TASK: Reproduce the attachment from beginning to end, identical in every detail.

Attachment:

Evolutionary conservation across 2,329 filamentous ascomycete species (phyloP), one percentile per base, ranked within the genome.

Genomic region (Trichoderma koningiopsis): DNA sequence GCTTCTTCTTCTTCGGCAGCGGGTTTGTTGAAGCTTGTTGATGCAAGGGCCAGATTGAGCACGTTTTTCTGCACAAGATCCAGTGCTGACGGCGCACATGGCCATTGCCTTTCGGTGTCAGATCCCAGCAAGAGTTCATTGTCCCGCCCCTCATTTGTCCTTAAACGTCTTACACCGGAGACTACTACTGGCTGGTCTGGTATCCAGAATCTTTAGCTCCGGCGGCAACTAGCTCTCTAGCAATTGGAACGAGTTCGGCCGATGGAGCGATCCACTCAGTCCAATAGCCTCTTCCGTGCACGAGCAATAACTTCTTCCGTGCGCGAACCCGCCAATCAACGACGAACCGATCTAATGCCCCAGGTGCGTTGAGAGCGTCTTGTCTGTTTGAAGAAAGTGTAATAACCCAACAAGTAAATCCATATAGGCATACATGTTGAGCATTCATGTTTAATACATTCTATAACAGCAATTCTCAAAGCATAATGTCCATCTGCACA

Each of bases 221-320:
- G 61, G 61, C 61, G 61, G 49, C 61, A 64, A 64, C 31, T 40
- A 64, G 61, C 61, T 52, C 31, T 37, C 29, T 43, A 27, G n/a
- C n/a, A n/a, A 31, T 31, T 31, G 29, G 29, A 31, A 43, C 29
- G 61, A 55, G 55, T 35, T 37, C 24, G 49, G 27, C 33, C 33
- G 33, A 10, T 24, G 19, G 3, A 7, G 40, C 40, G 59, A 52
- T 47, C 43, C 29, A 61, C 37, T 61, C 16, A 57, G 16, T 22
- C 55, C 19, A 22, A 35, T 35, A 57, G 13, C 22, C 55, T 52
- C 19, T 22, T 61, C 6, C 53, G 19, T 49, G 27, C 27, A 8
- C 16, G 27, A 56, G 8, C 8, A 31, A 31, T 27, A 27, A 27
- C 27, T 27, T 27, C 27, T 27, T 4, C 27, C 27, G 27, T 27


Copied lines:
Evolutionary conservation across 2,329 filamentous ascomycete species (phyloP), one percentile per base, ranked within the genome.

Genomic region (Trichoderma koningiopsis): DNA sequence GCTTCTTCTTCTTCGGCAGCGGGTTTGTTGAAGCTTGTTGATGCAAGGGCCAGATTGAGCACGTTTTTCTGCACAAGATCCAGTGCTGACGGCGCACATGGCCATTGCCTTTCGGTGTCAGATCCCAGCAAGAGTTCATTGTCCCGCCCCTCATTTGTCCTTAAACGTCTTACACCGGAGACTACTACTGGCTGGTCTGGTATCCAGAATCTTTAGCTCCGGCGGCAACTAGCTCTCTAGCAATTGGAACGAGTTCGGCCGATGGAGCGATCCACTCAGTCCAATAGCCTCTTCCGTGCACGAGCAATAACTTCTTCCGTGCGCGAACCCGCCAATCAACGACGAACCGATCTAATGCCCCAGGTGCGTTGAGAGCGTCTTGTCTGTTTGAAGAAAGTGTAATAACCCAACAAGTAAATCCATATAGGCATACATGTTGAGCATTCATGTTTAATACATTCTATAACAGCAATTCTCAAAGCATAATGTCCATCTGCACA

Each of bases 221-320:
- G 61, G 61, C 61, G 61, G 49, C 61, A 64, A 64, C 31, T 40
- A 64, G 61, C 61, T 52, C 31, T 37, C 29, T 43, A 27, G n/a
- C n/a, A n/a, A 31, T 31, T 31, G 29, G 29, A 31, A 43, C 29
- G 61, A 55, G 55, T 35, T 37, C 24, G 49, G 27, C 33, C 33
- G 33, A 10, T 24, G 19, G 3, A 7, G 40, C 40, G 59, A 52
- T 47, C 43, C 29, A 61, C 37, T 61, C 16, A 57, G 16, T 22
- C 55, C 19, A 22, A 35, T 35, A 57, G 13, C 22, C 55, T 52
- C 19, T 22, T 61, C 6, C 53, G 19, T 49, G 27, C 27, A 8
- C 16, G 27, A 56, G 8, C 8, A 31, A 31, T 27, A 27, A 27
- C 27, T 27, T 27, C 27, T 27, T 4, C 27, C 27, G 27, T 27